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Best Practices in Caring for Pet Snakes

Blog | May 15th, 2015

There are a lot of reasons why snakes are much better pets than most people may realize. Why is that? Unlike other pets like hamsters, mice, dogs, cats and birds, you only need to feed snakes once a week. So, they seldom need to defecate and urinate as often as other pets do, so their living space does not smell as bad as other kinds of pets.

If you are one of those people who love exotic animals and find snakes interesting pets to have, here are the best practices in caring for pet snakes.

Housing – Snakes are a fairly calm type of animal and do not need a large area. However, what they do need is the ability to move vertically and horizontally. The best enclosure is a glass aquarium that can be secured shut with air holes. Snakes are great escape artists, so it is paramount to make sure that they stay safely inside their enclosure. It is highly recommended to provide a hide box inside the glass aquarium, a place where a snake can hide to feel secure.

Bedding – Paper towels, newsprint, carpets and terrycloth towels are known as some of the best materials for snake bedding. Avoid using wood shavings, pea gravel and crushed corn cob since they harbour bacteria which might lead to health problems.

Environment – Snakes need a warm and humid environment. They are cold-blooded creatures, so keeping a thermometer inside their house will help you maintain the right temperature. The ideal environmental temperature should be between 70 to 85 degrees Fahrenheit.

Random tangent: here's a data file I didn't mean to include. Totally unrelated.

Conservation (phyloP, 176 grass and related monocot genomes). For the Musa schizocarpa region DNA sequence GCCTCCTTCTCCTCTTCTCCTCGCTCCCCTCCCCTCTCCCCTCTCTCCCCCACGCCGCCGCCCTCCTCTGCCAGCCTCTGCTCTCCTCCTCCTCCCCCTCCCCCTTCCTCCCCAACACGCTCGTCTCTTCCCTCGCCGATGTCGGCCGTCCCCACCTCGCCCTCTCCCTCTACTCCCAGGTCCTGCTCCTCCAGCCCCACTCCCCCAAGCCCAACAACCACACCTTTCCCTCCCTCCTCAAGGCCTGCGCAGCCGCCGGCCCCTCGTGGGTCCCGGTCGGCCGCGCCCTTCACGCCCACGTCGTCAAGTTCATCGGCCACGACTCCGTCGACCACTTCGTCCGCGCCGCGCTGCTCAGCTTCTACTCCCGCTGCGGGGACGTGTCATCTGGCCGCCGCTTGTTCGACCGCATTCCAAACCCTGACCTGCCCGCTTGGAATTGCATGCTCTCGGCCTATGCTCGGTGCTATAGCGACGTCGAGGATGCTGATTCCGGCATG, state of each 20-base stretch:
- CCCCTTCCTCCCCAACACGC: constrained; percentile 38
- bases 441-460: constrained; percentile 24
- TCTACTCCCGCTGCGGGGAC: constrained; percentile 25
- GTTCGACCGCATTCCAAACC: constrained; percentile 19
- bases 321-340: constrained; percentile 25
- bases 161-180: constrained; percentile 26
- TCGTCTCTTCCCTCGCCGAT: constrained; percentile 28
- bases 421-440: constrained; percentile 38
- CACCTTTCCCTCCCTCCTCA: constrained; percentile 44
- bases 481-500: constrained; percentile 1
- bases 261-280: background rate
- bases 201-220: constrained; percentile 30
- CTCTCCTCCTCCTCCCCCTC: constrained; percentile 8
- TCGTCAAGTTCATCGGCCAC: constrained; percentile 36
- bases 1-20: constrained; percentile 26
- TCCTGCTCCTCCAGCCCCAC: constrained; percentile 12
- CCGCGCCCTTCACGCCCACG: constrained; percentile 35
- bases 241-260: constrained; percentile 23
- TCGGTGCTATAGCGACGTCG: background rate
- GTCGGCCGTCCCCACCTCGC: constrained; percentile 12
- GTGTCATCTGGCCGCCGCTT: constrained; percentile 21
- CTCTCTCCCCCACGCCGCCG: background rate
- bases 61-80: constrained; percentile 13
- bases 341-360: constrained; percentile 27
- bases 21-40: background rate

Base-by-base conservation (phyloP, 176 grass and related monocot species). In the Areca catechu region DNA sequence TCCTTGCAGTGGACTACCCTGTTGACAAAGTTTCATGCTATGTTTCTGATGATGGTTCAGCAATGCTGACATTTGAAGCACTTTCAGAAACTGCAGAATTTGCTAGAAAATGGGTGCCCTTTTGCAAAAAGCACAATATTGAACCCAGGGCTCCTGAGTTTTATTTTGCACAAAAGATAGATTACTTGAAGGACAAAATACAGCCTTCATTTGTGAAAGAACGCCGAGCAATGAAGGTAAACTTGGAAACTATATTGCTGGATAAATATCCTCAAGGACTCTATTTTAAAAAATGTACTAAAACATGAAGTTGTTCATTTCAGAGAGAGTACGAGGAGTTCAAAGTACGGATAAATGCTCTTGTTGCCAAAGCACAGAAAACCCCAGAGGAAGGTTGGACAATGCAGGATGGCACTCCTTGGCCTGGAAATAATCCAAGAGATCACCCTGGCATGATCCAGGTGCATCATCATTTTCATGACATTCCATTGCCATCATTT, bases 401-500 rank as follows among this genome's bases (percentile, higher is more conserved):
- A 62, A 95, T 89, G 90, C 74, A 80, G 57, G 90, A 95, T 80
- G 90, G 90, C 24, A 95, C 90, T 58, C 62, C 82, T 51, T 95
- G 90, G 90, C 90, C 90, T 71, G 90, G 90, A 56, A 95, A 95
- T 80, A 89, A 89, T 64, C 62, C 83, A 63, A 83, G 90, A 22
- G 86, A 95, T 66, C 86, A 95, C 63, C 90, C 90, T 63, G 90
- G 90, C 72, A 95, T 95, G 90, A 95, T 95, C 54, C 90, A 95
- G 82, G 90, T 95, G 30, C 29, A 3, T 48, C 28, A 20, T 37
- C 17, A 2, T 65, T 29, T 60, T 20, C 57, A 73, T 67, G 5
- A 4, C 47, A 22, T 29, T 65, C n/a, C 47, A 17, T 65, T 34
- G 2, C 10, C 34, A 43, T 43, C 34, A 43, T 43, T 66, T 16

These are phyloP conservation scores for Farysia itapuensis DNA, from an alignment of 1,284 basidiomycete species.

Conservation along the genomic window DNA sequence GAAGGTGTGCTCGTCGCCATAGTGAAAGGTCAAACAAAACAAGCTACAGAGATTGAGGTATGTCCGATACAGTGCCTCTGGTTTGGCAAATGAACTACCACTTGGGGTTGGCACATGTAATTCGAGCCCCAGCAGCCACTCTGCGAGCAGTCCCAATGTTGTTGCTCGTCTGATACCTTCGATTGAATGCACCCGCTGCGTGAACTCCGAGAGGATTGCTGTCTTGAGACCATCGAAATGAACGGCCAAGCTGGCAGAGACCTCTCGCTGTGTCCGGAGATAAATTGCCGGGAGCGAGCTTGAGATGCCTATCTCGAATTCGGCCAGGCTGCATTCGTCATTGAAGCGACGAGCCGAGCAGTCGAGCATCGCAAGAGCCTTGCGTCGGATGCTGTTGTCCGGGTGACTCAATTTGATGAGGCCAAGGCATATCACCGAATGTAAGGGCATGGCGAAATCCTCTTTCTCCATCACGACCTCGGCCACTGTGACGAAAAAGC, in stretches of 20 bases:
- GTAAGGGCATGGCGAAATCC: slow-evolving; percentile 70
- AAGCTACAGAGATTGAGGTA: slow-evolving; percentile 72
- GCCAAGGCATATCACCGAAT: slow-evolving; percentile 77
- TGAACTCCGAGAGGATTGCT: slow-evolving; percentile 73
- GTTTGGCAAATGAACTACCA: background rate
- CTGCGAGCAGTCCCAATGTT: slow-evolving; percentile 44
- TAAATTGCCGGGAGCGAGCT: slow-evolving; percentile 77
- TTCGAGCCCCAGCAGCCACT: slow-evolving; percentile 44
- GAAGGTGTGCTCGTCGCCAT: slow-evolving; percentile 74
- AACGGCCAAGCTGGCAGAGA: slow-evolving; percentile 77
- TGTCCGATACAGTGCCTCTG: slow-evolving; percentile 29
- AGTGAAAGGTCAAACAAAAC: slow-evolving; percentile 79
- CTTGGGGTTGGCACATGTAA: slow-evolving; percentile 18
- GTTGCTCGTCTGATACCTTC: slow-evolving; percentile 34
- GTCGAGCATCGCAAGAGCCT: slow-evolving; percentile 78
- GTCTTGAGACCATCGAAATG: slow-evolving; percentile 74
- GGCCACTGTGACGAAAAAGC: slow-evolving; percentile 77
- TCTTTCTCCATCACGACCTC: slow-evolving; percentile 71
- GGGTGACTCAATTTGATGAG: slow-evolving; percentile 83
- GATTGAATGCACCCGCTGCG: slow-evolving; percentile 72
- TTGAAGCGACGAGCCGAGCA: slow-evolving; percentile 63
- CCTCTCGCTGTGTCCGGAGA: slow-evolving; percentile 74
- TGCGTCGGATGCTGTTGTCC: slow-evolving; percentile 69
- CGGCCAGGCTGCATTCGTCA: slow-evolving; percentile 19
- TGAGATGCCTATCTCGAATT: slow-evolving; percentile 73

Lighting – Direct, unfiltered sunlight is the best lighting for your pet snakes, because they are cold-blooded creatures. If this is not possible, the next best thing is an artificial UV light. The aquarium cage should only be lit for 10-12 hours a day to simulate daylight, and it should be dark the rest of the time. Having a light on a timer will help ensure that the lighting is regular.

Feeding – As with any pet, clean fresh water must be available at all times. The water container must be large enough for the snake to submerge itself, because it is an important part of their behaviour to soak in water. When it comes to food, snakes can be fed with rodents, birds, frogs and salamanders. However, depending on the availability of these, most snake owners find rodents easy to acquire from their local pet store.

Caring for pet snakes means complying with the Code of Practice for the Private Keeping of Reptiles set by the Office of Environment & Heritage. If you are unsure about these, Black Snake Productions can help you through its advocacy to wildlife conservation and interactive education efforts. Getting in touch with them is easy, and you will find that learning about snakes and reptiles can be fun. Their website is: